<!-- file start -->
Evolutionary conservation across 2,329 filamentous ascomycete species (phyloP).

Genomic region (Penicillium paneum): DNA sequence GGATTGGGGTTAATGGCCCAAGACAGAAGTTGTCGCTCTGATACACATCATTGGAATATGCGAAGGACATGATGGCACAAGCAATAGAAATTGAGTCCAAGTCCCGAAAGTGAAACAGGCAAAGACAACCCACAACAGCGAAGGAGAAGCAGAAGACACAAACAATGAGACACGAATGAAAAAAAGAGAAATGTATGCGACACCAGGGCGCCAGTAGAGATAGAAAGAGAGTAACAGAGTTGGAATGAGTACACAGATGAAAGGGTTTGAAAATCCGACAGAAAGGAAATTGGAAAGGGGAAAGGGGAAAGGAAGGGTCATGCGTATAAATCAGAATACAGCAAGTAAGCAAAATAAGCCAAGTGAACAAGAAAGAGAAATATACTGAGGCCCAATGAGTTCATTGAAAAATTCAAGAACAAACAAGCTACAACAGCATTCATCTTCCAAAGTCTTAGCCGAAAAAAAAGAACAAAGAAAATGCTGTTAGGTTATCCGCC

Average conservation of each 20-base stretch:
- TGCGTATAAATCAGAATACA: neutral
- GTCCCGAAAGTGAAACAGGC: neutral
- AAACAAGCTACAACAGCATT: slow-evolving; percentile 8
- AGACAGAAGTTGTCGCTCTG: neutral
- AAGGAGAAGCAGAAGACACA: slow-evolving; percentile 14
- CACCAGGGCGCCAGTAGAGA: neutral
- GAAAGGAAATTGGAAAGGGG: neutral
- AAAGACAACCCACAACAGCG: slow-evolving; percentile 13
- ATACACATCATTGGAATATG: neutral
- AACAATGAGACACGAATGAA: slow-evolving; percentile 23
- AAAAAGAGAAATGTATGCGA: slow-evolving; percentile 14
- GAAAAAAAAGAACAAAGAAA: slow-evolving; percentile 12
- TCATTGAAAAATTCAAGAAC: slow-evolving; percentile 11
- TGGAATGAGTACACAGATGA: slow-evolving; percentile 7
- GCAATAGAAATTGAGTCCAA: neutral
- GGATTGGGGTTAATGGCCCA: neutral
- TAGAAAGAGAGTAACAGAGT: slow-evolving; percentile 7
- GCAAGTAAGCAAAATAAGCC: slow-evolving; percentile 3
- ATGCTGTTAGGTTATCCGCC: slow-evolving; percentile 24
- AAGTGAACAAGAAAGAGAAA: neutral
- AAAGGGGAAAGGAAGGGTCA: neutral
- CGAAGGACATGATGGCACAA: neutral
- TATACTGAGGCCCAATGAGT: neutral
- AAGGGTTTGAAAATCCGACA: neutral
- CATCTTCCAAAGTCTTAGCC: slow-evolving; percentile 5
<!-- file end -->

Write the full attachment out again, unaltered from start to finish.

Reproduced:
Evolutionary conservation across 2,329 filamentous ascomycete species (phyloP).

Genomic region (Penicillium paneum): DNA sequence GGATTGGGGTTAATGGCCCAAGACAGAAGTTGTCGCTCTGATACACATCATTGGAATATGCGAAGGACATGATGGCACAAGCAATAGAAATTGAGTCCAAGTCCCGAAAGTGAAACAGGCAAAGACAACCCACAACAGCGAAGGAGAAGCAGAAGACACAAACAATGAGACACGAATGAAAAAAAGAGAAATGTATGCGACACCAGGGCGCCAGTAGAGATAGAAAGAGAGTAACAGAGTTGGAATGAGTACACAGATGAAAGGGTTTGAAAATCCGACAGAAAGGAAATTGGAAAGGGGAAAGGGGAAAGGAAGGGTCATGCGTATAAATCAGAATACAGCAAGTAAGCAAAATAAGCCAAGTGAACAAGAAAGAGAAATATACTGAGGCCCAATGAGTTCATTGAAAAATTCAAGAACAAACAAGCTACAACAGCATTCATCTTCCAAAGTCTTAGCCGAAAAAAAAGAACAAAGAAAATGCTGTTAGGTTATCCGCC

Average conservation of each 20-base stretch:
- TGCGTATAAATCAGAATACA: neutral
- GTCCCGAAAGTGAAACAGGC: neutral
- AAACAAGCTACAACAGCATT: slow-evolving; percentile 8
- AGACAGAAGTTGTCGCTCTG: neutral
- AAGGAGAAGCAGAAGACACA: slow-evolving; percentile 14
- CACCAGGGCGCCAGTAGAGA: neutral
- GAAAGGAAATTGGAAAGGGG: neutral
- AAAGACAACCCACAACAGCG: slow-evolving; percentile 13
- ATACACATCATTGGAATATG: neutral
- AACAATGAGACACGAATGAA: slow-evolving; percentile 23
- AAAAAGAGAAATGTATGCGA: slow-evolving; percentile 14
- GAAAAAAAAGAACAAAGAAA: slow-evolving; percentile 12
- TCATTGAAAAATTCAAGAAC: slow-evolving; percentile 11
- TGGAATGAGTACACAGATGA: slow-evolving; percentile 7
- GCAATAGAAATTGAGTCCAA: neutral
- GGATTGGGGTTAATGGCCCA: neutral
- TAGAAAGAGAGTAACAGAGT: slow-evolving; percentile 7
- GCAAGTAAGCAAAATAAGCC: slow-evolving; percentile 3
- ATGCTGTTAGGTTATCCGCC: slow-evolving; percentile 24
- AAGTGAACAAGAAAGAGAAA: neutral
- AAAGGGGAAAGGAAGGGTCA: neutral
- CGAAGGACATGATGGCACAA: neutral
- TATACTGAGGCCCAATGAGT: neutral
- AAGGGTTTGAAAATCCGACA: neutral
- CATCTTCCAAAGTCTTAGCC: slow-evolving; percentile 5